He also mentioned the probable requirement for a dedicated co-ordinator/co-ordinators of any such local scheme and added: ‘I feel that with it we can find accommodation, we will be able to find childcare and jobs, and generally support these people without them becoming a burden, which they don’t want to be, until they can return to their lives.

‘We have offered up our caravan, I also have several job offers and some landowners considering putting caravans etc on land.

‘It might be difficult to put whole families into people’s houses in the long term, but if accommodation can be found, larger houses with space, estate houses, holiday lets, etc, at least some solutions might be possible up here.’

Lochaber councillor Allan Henderson (Caol and Mallaig Ward) said he felt there was a lot of merit in Mr Smith’s initiative.

Lochaber councillor Allan Henderson says doing nothing about the Corran Ferry is not an option. NO-F48-Allan-Henderson
Lochaber councillor Allan Henderson. 

‘There is a lot of pressure on council housing and it would clearly be wrong to disrupt the housing list as many have waited years for a cherished home and the council has a duty of care to provide,’ explained Councillor Henderson.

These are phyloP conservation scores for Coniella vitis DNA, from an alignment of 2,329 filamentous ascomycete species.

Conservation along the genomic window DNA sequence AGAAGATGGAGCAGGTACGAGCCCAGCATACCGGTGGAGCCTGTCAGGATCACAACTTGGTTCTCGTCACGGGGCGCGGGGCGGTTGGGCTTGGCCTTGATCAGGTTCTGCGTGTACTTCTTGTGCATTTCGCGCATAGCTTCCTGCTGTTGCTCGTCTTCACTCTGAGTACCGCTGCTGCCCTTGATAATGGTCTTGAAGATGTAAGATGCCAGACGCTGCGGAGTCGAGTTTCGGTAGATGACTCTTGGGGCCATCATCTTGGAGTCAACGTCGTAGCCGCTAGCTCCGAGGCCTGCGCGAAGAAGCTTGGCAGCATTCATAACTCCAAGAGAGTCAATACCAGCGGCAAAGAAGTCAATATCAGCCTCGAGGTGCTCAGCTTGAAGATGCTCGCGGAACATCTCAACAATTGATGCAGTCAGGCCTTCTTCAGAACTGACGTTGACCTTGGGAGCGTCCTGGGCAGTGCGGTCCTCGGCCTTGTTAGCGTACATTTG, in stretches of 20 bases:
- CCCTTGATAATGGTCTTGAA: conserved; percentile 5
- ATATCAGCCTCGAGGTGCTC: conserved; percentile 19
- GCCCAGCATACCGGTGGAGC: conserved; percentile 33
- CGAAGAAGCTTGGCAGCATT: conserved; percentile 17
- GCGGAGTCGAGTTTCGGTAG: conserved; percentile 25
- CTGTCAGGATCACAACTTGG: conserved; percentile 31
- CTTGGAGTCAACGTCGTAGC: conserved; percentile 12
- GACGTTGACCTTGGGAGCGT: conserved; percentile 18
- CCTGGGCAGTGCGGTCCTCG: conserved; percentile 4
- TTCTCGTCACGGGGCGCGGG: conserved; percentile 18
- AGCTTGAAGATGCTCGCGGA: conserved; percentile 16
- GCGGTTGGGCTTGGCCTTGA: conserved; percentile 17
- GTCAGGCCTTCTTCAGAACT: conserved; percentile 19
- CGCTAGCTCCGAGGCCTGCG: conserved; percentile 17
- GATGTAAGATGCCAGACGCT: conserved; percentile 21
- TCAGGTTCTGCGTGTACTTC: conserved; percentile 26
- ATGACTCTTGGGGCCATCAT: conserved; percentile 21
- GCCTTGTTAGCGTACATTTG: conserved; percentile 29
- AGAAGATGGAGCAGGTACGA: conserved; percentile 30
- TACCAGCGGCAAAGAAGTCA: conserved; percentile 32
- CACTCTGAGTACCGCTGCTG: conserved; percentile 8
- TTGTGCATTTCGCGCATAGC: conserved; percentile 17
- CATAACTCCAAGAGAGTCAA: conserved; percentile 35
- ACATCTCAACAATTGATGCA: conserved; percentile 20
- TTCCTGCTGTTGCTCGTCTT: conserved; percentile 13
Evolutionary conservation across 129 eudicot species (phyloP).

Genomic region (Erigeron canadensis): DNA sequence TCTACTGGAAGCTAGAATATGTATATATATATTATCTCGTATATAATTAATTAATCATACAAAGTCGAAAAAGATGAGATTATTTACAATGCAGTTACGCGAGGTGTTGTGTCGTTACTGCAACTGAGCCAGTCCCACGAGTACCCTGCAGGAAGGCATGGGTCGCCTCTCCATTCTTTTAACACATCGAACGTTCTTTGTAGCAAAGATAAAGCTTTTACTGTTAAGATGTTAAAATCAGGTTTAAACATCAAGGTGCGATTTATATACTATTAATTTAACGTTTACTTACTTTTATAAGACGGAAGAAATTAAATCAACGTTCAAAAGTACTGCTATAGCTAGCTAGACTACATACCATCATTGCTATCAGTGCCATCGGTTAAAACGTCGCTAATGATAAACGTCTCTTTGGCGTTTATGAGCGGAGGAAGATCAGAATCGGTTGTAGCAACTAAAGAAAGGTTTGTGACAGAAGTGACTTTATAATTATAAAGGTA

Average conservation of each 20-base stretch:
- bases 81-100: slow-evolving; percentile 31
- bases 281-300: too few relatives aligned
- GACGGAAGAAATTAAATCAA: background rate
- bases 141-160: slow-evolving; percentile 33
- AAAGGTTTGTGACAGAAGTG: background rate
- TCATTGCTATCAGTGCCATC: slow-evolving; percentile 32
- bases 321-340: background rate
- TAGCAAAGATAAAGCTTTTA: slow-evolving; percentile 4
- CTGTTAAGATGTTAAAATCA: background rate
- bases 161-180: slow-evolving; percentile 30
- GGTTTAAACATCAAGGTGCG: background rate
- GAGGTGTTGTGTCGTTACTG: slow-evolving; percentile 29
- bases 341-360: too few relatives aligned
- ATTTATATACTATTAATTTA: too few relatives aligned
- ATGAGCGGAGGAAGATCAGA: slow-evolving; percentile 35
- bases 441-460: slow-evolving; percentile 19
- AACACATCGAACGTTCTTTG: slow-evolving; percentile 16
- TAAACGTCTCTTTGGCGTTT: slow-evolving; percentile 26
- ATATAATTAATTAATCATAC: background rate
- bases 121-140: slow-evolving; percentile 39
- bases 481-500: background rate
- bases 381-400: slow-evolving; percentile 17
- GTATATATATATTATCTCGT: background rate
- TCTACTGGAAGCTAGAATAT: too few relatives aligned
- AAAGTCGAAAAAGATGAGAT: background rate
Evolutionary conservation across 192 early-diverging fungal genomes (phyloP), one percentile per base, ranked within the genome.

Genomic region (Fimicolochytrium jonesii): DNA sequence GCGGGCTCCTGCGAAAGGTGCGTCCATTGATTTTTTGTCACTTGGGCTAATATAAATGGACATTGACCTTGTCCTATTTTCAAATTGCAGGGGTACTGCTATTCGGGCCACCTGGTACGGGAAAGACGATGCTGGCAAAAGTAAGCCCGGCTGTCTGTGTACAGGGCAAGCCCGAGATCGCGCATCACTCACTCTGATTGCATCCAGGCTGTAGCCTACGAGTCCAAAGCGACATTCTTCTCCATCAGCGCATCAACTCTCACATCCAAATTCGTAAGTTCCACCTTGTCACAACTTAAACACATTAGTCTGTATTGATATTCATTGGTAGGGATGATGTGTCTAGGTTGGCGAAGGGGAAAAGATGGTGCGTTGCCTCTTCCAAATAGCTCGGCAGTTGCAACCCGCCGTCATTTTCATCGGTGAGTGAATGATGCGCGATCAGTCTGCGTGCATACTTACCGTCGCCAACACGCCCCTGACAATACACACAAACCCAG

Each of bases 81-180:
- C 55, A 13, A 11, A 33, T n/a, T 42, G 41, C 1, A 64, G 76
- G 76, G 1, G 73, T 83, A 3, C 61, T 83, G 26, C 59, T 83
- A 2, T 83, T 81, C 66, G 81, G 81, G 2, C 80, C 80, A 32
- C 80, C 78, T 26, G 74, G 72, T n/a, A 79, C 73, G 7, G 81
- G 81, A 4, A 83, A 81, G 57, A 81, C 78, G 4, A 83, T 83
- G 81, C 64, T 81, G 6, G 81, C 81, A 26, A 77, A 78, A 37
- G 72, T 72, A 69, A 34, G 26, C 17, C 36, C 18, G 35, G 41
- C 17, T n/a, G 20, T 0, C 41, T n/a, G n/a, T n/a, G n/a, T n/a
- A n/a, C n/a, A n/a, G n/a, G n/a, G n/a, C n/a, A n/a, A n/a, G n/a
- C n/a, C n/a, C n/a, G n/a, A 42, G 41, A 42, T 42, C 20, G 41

‘However, there are certain hard-to-fill local authority houses in places where work opportunities do not present and, with the right support, I am sure they would be useful for temporary accommodation to put a roof over the heads of refugees.

‘As the council does not have a list of private accommodation, any initiative by volunteers would be welcome to ascertain available private accommodation, whether that is conventional housing or cabins.

‘Lochaber certainly has a lot of second homes which would neither impact on tourism, or the housing register. It will be interesting to see the result and hopefully give us an opportunity to extend our normal Highland welcome to those in dire need.

‘I was brought up with neighbours being men known as displaced persons from Balkan countries, who helped plant the forests on the shore of Loch Eil and were housed in wooden huts at Fassifern. They were a very welcome part of the community.’

The Highland Council last week unanimously agreed a motion to’ recognise the heroic struggle of the Ukrainian people’ by granting the Freedom of the Highlands to the President of Ukraine, Volodymyr Zelensky.

Members also agreed that the council will engage to help develop the government sponsorship scheme being proposed, which will build on current programmes and structures already in place to support refugees and migrants.

Meanwhile, Scottish Land & Estates (SLE), which represents rural businesses, said more than 40 estates have now volunteered to help those fleeing war and arriving in Scotland.

SLE said it had written to the Scottish Government and expressed its willingness to assist and would also be providing details to the UK Government’s Homes for Ukraine scheme.

Any readers wishing to contact Mr Smith to discuss offering vacant accommodation can contact him via the Lochaber Times at